It’s no news that scaling through medical school is challenging. Learning how to manage the stress that comes with it, is therefore a necessity.
Like I shared in an older post, a minimal level of stress, called EUSTRESS, is required for proper functioning in everyday life. When it becomes overwhelming however, it is known as DISTRESS which is counterproductive.
In this post, I have shared some tips that worked for me in managing stress as a medical student. I hope you find them helpful.
1. Start each day with a plan
As a medical student, I usually planned my day using both a to-do-list and a schedule.
A schedule is like a customized calendar that highlights specific activities for each day, especially those that demand a big chunk of your time (Eg Mondays for shopping, Tuesdays for taking out trash, Wednesdays for laundry, Thursdays for cooking, Fridays for blogging and so on)
A schedule helps you to manage your tasks, so that you can have sufficient time to get each one done, without neglecting others.
A to-do-list helps you to manage your time, so you get to maximize your day and account for every important activity.
A To-do-list on the other hand, is like a reminder, that lists out everything you want to get done before the day ends. It’s important that you do not overload your To-do-list. As a rule I don’t put more than 10 goals to accomplish on my To-do-list everyday.
Both are important to monitor your daily productivity, stay balanced and avoid crashing. To maximize them however, you need to apply the priority scale principle.
(PS: Check this blogpost for what a priority scale is and how to use it).
2. Practice healthy habits
It is true that you become whatever you’re becoming. Work at becoming a healthy doctor. Don’t just preach it, practice it!
You know the rules.
Sleep well. Eat healthy. Exercise. Avoid alcohol. Drink enough water. Shun illicit drugs. Don’t indulge in unsafe sex.
They are quite simple really. But you’d be surprised at how many medical students break most or all of them.
The work is demanding enough, so you can’t afford to break down, not if you can help it.
Learn to take care of your body, so that your body can take care of you.
One simple advice, have your breakfast everyday!!! It’s a great way to avoid energy drain especially during ward rounds.
3. Make time for me-time
And if possible, have a “No-Studying Policy” for at least one day in a week. Sundays are perfect! Just take time off to take care of you.
You might like to stay indoors and get refreshed. For instance, I found out that taking a couple of hours at the beginning of the month to have a retreat was spiritually uplifting.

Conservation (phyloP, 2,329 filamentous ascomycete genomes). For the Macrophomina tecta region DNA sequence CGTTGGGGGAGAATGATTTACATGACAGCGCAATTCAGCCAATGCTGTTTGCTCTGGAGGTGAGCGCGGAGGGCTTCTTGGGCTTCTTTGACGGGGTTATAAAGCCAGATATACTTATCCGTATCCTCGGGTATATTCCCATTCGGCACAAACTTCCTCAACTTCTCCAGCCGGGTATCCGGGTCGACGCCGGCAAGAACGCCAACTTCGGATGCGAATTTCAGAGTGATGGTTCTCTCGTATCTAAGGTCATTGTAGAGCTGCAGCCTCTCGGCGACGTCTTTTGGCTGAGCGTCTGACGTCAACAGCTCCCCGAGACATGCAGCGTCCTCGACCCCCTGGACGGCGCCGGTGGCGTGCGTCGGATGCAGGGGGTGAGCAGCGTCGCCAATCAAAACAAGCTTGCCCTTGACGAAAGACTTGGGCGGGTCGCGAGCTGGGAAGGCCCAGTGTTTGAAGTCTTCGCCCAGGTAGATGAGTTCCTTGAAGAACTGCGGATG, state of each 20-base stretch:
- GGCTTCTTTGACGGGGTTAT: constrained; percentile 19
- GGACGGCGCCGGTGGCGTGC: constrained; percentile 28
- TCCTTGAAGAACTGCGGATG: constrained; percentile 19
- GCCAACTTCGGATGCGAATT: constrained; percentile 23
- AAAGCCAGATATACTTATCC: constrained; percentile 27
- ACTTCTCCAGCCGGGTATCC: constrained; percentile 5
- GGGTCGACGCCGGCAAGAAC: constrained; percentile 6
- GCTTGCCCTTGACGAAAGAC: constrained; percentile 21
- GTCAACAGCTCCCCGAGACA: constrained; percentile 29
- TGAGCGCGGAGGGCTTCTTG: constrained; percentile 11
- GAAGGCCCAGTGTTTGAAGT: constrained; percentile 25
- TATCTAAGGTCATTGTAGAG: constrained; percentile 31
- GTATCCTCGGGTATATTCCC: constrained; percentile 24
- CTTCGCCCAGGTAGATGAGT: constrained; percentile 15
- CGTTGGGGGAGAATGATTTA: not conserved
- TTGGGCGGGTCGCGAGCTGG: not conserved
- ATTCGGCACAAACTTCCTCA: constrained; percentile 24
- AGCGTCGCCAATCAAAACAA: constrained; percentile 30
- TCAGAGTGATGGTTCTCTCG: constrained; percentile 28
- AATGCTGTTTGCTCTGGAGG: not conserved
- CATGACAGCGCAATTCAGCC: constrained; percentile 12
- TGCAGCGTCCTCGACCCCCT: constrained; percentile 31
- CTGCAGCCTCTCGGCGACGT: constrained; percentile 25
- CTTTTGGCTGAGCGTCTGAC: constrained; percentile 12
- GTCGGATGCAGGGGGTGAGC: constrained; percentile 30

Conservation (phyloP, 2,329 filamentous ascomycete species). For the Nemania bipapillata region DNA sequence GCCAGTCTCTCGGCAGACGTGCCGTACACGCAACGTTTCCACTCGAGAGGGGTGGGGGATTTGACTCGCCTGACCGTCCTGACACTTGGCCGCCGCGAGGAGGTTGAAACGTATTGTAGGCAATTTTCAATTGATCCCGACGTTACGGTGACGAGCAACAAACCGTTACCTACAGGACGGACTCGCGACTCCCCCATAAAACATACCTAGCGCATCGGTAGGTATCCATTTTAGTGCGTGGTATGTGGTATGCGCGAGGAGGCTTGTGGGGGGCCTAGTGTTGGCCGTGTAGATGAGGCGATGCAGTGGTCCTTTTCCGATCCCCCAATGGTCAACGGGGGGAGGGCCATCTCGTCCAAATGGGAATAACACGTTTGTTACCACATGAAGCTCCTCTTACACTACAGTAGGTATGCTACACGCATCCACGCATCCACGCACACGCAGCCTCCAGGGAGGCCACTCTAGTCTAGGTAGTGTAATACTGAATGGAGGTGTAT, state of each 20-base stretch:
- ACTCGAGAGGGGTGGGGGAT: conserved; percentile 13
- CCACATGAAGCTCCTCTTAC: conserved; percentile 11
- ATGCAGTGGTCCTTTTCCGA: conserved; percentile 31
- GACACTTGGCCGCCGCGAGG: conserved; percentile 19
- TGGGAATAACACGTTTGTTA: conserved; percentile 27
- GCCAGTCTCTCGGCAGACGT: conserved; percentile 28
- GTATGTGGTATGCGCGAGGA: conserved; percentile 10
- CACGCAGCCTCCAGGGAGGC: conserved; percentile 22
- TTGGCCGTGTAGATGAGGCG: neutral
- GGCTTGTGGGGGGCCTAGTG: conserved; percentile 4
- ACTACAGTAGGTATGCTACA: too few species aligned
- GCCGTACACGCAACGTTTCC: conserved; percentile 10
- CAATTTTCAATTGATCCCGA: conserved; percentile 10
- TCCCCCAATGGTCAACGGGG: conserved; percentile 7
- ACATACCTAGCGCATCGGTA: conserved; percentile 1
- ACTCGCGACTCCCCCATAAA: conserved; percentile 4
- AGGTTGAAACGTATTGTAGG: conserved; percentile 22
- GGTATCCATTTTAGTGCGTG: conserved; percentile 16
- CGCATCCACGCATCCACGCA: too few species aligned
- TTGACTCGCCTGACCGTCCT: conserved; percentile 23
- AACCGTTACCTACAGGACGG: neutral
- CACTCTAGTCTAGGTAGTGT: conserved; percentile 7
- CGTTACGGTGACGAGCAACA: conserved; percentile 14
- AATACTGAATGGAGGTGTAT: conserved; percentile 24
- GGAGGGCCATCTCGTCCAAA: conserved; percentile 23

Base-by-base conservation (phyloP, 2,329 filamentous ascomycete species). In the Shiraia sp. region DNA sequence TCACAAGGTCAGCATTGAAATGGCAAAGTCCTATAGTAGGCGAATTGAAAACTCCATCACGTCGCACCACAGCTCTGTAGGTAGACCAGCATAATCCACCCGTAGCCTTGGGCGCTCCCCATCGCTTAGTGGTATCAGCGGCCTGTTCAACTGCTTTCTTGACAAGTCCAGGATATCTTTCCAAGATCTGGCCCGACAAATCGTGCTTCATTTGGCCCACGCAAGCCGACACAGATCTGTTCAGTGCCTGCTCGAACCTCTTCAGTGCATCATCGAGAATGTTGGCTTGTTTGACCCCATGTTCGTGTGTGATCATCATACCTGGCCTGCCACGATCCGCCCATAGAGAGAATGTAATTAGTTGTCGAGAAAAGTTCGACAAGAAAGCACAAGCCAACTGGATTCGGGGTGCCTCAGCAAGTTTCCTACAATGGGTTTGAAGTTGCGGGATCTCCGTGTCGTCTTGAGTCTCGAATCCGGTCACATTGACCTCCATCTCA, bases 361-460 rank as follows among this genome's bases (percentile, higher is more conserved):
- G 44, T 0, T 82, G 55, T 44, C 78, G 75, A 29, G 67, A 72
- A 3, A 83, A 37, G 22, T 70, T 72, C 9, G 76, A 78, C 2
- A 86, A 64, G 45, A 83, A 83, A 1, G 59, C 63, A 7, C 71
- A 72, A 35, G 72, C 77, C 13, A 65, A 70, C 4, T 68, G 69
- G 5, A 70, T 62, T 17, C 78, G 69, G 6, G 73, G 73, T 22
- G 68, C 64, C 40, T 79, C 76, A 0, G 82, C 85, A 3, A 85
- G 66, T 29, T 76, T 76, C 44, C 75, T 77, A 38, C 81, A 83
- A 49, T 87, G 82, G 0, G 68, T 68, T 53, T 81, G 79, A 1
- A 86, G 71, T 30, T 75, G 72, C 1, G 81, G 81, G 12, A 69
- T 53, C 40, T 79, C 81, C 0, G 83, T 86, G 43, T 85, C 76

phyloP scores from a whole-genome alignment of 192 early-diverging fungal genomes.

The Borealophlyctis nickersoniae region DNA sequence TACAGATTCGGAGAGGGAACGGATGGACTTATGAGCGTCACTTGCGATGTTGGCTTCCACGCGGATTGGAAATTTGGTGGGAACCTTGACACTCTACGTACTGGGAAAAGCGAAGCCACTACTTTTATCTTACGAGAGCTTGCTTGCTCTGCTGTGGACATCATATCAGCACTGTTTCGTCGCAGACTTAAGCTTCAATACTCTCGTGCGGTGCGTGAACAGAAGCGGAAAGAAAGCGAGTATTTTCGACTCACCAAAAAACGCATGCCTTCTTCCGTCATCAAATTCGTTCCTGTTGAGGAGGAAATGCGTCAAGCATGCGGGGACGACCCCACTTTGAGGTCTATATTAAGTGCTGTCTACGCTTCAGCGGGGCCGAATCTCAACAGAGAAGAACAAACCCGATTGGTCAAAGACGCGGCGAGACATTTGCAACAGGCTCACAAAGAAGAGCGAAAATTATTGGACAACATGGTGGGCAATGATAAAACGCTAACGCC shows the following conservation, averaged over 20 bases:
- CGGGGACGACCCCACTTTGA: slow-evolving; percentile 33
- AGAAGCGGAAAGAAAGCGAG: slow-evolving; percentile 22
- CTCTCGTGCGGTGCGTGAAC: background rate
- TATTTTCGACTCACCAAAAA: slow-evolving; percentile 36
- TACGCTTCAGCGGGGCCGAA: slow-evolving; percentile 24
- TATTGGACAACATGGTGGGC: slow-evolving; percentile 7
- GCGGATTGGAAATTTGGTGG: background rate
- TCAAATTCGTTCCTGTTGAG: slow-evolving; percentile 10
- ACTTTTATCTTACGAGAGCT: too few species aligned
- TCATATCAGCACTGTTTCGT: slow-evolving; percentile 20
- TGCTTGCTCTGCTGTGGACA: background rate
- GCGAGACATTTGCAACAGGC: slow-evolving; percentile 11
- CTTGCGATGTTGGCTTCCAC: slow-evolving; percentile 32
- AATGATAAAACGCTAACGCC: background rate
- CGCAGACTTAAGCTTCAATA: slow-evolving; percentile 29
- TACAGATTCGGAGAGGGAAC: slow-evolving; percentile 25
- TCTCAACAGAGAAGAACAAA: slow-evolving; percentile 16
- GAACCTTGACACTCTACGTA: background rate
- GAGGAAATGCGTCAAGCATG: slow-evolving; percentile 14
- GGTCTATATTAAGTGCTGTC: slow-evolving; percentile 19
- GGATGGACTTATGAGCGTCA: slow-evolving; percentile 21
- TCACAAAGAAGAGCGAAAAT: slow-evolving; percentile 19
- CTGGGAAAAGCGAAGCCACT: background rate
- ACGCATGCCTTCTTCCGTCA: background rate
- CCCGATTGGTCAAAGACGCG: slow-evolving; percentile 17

Or maybe you prefer the company of friends, think indoor games, movie nights, beach outings or even a boat cruise!
And if you’re several miles away from home (like I was), hanging out with your homeys on phone or skype, will go a long way to relieve any tension you might have accumulated over some days. Having your support network (friends and family) around and allowing them to pamper you for a while, when you’re having a bad day is always a blessing.
4. Attitude is everything
In this path you have chosen, there will be some tough times but you must learn to hang in there.
Learn the 3As of keeping a great attitude: Accept. Adjust. Adapt.
Accept the things you can’t change, adjust the way you respond to challenges and adapt by doing the best you can.
Your motivation is your responsibility. Find out what works for you and use it to your advantage.
As a medical student, I started a blog, practiced meditation and yoga, subscribed to podcasts/blogs, improved on my culinary skills, and read a lot of novels and other non-medical books. There’s an endless list of what you can do too.
5. Take one day at a time.
I can’t over emphasize this part. It’s understandable to think about what’s next after medical school, licensing exams, areas of specialization, and what not. If taken to the extreme however, it does more harm than good. Whenever you find yourself getting overwhelmed, try to declutter your mind and focus on what is right ahead of you – the next class, the next test, the next semester or the next clinical rotation.
Thank you for reading,
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